Wednesday, 17 February 2016

The New Normal

Nearly five years later, I lhink that we've pretty much adjusted to "the new normal"  - it remains very hard, don't make the mistake of thinking otherwise, but it's no longer shocking to us...it just...is what it is.  But sometimes, I see our "normal" through the eyes of others and remember just how much we have adjusted to a new way of living.

Yesterday morning, I took Adam to Asda.  We had run out of Dumbles and I needed to restock. These days he bites the teat off them so goes through them pretty quickly, but while we've managed to largely restrict them to bedtimes, we haven't succeeded in getting him off them completely.    So, as usual, we parked in disabled parking and I clipped Adam onto his safety harness, allowing him the freedom to walk while knowing he can't take off or put himself into harm's way.  As we walked into the shop, Adam noticed his favourite Big Ride (the travelator) and as I dared to move into an aisle instead of instantly heading for the travelator, Adam arched his back, screeched and prepared to drop to the floor.  Reacting quickly, I crouched down to catch his eyes, saying and signing, "Adam, would you like to go on the Big Ride?"  The scream stopped mid-breath and he silently tugged me towards it.  

As usual, Adam put himself as far away as his harness and lead would allow, leaving me to shift my weight backwards to compensate for being tugged forwards while tilted backwards by the escalator.  I ignored the odd looks we received, not caring if my son looked remarkably like a dog on a lead, I knew he was enjoying himself.  But at the top, as we didn't actually need anything upstairs, I crouched down again asking if he wanted to go back down or to explore.  Adam tugged me down the centre aisle and we wandered for a while before he discovered the balcony.  Pressing his nose against the plexiglass, Adam peered down to the ground floor, absolutely focused and silent.  We watched together for a while as I was left to guess what had caught his attention so completely, and then I asked if he would like to go on the Big Ride again.  We were off for the downward trip but, as expected, when we arrived at the bottom and I tried to go down the fruit aisle, Adam immediately dropped to the floor, screaming and thrashing.  I waited, talking him through it and encouraging him to come help me find something special. Eventually, I managed to get my son to his feet.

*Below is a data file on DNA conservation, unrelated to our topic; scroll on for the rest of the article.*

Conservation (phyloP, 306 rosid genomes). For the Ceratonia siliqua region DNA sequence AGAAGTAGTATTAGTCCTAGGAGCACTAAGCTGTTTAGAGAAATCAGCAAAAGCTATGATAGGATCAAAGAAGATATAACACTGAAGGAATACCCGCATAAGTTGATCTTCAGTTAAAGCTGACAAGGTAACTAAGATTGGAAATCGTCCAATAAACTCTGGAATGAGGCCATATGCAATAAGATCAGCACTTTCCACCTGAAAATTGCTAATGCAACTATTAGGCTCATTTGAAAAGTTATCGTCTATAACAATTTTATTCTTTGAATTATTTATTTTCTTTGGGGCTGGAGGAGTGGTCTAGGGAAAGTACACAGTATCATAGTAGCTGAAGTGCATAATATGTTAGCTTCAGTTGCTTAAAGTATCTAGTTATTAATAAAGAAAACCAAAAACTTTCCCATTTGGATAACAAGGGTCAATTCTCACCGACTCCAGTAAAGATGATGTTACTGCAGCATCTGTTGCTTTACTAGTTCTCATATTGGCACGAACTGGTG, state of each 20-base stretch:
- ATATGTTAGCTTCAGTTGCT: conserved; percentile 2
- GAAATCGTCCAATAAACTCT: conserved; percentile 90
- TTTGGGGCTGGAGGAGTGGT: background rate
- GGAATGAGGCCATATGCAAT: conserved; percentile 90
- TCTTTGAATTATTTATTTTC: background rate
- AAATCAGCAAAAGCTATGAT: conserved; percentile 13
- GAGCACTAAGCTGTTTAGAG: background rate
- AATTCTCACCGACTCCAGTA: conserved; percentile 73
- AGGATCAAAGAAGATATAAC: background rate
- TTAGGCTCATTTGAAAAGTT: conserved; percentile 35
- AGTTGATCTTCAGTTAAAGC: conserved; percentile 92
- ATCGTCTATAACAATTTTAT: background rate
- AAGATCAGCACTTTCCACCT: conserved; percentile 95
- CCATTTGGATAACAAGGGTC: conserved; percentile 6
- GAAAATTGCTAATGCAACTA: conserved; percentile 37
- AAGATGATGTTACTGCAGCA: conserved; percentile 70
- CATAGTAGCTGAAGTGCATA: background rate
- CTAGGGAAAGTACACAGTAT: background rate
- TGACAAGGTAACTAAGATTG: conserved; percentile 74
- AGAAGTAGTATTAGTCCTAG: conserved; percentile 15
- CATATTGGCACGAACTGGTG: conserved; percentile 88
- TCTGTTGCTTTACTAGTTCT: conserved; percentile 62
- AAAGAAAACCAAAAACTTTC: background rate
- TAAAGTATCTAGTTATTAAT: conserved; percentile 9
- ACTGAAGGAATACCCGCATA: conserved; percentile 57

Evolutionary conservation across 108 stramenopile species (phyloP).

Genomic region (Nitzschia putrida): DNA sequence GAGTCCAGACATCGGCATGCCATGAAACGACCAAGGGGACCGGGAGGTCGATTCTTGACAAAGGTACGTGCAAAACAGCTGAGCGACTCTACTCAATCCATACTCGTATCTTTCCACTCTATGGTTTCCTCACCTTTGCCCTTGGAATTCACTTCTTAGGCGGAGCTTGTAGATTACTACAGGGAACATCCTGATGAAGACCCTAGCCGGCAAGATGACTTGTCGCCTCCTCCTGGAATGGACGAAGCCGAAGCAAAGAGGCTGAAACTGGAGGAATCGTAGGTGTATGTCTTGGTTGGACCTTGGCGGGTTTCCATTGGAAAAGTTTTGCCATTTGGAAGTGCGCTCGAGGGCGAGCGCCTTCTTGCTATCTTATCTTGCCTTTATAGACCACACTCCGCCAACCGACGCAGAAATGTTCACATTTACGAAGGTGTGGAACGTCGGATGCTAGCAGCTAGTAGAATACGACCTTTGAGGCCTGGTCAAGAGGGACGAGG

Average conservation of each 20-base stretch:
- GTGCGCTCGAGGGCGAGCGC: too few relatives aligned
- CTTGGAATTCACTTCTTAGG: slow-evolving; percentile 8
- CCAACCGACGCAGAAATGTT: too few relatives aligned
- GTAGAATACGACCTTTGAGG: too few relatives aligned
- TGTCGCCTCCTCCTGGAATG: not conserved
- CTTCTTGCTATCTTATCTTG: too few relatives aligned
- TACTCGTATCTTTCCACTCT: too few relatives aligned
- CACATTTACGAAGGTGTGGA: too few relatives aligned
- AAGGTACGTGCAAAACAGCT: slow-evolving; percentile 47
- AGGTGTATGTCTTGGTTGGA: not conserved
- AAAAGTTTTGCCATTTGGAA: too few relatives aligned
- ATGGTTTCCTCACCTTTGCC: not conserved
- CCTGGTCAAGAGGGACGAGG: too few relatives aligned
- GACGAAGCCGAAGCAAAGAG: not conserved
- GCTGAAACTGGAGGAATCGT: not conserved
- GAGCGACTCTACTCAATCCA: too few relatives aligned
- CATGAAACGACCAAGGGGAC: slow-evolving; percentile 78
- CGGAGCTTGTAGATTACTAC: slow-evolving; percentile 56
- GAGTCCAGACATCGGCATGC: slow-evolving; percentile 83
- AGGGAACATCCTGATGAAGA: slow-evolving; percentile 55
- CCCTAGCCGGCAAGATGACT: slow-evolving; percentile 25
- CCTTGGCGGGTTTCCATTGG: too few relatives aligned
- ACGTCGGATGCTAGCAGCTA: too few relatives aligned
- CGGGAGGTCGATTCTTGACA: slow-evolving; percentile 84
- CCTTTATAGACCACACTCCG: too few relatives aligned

As I searched for the baby aisle, I knew Adam was on a very fine thread - he was cooperating...for the moment...and only because I was keeping up a constant stream of encouragement - "Adam, can you help Mummy?  Can you help Mummy find something special?  Adam do big helping!"  Once again, I ignored the slightly confused looks others were giving to me when they saw that I wasn't accompanied by a tiny toddler but by a strapping four year old, who is the size of an eight year old.  "Why is she speaking to him like a baby?  He's a little old to be on reigns isn't he? Talk about an overprotective mother..."

Eventually, we arrived in the baby aisle and chose four boxes, each containing two Dumbles.  At first, Adam looked like all of his Christmases had come at once...until he realised he couldn't immediately have them.  Once again, I was crouching down explaining that we had to go pay for them before he could have one and keeping up a constant litany of "Now pay, Next Dumbles.  Now pay, Next Dumbles."  Managing to get Adam to the nearest till, I quickly scanned the Dumbles and dropped them onto the scale - while operating Octopus Hands to keep him away from them.  But just as I was nearly home-free, I realised the "2 for £6" deal hadn't come off the price so with a sinking heart, I pressed the "help" button and tried to keep Adam away from them (once opened, consider them bought).  The smallest things can be a turning point in our world...